The Food and Drug Administration (FDA) is expected to ban the sale of flavored e-cigarette products throughout the U.S. as officials have become increasingly alarmed with its draw to minors.
Preliminary government data shows e-cigarette sales have risen 77 percent among high schoolers and 50 percent among middle schoolers in 2018, which means that 3.5 million minors have been vaping throughout 2018.
As soon as next week, FDA Commissioner Scott Gottlieb is poised to announce bans on sales of most flavored e-cigarettes at tens of thousands of convenience stores and gas stations across the country, according to The Washington Post, in an attempt to curb the epidemic from growing.
Additionally, the agency is expected to also impose stricter rules such as age-verification for online sales.
But Gottlieb isn’t going to stop there. He also wants to ban menthol in regular cigarettes.
The news isn’t surprising as the FDA announced in September that it has issued more than 1,300 warning letters to retailers who were illegally selling JUUL, one of the most popular e-cigarette brands on the market today, as well as other e-cigarette products.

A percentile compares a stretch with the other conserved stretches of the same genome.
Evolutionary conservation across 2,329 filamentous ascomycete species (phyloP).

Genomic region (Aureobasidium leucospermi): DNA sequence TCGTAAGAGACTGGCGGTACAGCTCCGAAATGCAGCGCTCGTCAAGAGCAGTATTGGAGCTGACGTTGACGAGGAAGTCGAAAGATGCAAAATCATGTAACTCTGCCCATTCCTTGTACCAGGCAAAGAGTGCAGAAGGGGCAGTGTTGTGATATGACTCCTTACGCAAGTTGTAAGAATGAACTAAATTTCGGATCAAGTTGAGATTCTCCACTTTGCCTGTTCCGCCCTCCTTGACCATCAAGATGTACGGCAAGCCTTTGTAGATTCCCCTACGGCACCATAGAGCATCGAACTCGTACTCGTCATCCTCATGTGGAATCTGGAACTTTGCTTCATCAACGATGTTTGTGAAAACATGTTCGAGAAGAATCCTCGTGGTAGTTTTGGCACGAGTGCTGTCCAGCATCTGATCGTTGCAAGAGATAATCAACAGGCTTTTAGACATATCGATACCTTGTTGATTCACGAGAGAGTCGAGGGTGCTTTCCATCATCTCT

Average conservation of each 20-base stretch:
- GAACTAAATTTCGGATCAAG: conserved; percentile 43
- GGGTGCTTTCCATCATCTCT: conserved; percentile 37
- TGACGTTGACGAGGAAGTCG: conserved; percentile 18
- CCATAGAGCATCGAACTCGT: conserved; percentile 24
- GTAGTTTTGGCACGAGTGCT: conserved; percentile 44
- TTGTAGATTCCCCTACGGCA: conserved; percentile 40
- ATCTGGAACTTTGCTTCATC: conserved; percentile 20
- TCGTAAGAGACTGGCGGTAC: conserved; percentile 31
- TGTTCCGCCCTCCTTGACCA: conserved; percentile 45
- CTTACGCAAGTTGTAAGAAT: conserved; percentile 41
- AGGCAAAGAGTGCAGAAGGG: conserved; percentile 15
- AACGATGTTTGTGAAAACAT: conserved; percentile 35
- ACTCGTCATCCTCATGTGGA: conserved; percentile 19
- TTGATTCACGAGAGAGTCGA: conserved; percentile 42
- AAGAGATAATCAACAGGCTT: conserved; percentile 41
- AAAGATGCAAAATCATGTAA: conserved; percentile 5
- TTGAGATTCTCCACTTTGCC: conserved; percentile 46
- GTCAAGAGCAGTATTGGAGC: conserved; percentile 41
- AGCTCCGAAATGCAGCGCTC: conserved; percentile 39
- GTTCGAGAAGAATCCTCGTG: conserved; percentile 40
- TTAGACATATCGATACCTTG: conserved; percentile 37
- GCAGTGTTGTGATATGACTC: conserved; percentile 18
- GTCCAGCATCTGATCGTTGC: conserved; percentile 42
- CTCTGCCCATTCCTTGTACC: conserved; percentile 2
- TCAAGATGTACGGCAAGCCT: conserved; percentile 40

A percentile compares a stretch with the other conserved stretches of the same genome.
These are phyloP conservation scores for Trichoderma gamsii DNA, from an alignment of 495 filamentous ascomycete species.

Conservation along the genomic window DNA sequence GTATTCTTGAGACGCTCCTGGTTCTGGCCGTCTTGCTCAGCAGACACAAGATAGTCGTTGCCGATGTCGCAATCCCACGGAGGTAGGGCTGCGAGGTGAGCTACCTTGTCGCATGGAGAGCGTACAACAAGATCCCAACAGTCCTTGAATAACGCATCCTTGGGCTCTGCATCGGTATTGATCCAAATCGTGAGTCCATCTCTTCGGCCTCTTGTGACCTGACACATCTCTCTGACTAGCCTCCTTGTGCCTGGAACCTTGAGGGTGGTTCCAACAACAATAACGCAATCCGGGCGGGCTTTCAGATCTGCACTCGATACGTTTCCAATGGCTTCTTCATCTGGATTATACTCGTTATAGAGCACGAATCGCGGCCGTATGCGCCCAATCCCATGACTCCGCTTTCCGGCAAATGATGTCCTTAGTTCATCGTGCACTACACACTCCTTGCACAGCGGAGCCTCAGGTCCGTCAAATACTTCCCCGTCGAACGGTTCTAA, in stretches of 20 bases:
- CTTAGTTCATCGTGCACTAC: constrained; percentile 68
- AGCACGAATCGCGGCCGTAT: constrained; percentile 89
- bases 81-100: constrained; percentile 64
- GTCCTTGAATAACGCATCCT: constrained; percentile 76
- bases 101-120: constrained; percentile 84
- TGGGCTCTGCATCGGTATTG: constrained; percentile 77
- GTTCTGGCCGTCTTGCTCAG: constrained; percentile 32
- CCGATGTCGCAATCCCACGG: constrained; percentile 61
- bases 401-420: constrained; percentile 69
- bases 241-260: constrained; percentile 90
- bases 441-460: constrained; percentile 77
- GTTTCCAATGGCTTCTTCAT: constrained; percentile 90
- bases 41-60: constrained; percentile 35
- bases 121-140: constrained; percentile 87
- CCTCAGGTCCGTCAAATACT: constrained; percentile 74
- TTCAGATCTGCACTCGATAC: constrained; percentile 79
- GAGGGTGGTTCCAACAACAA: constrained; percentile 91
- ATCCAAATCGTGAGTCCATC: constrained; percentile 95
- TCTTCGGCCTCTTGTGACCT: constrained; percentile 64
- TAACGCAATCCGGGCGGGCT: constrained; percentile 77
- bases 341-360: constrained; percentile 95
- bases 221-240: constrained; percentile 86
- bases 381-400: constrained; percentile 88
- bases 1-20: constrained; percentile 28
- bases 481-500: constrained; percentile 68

”We see clear signs that youth use of electronic cigarettes has reached an epidemic proportion, and we must adjust certain aspects of our comprehensive strategy to stem this clear and present danger,” Gottlieb said in a statement last month.
JUUL, which has endured much of the blame for the rise in e-cigarette use by youths, declined to comment on the ban, but did say last month that it “wants to be part of the solution in keeping e-cigarettes out of the hands of young people.”
"Our mission is to improve the lives of adult smokers by providing them with a true alternative to combustible cigarettes. Appropriate flavors play an important role in helping adult smokers switch. By working together, we believe we can help adult smokers while preventing access to minors, and we will continue to engage with the FDA to fulfill our mission,” JUUL said.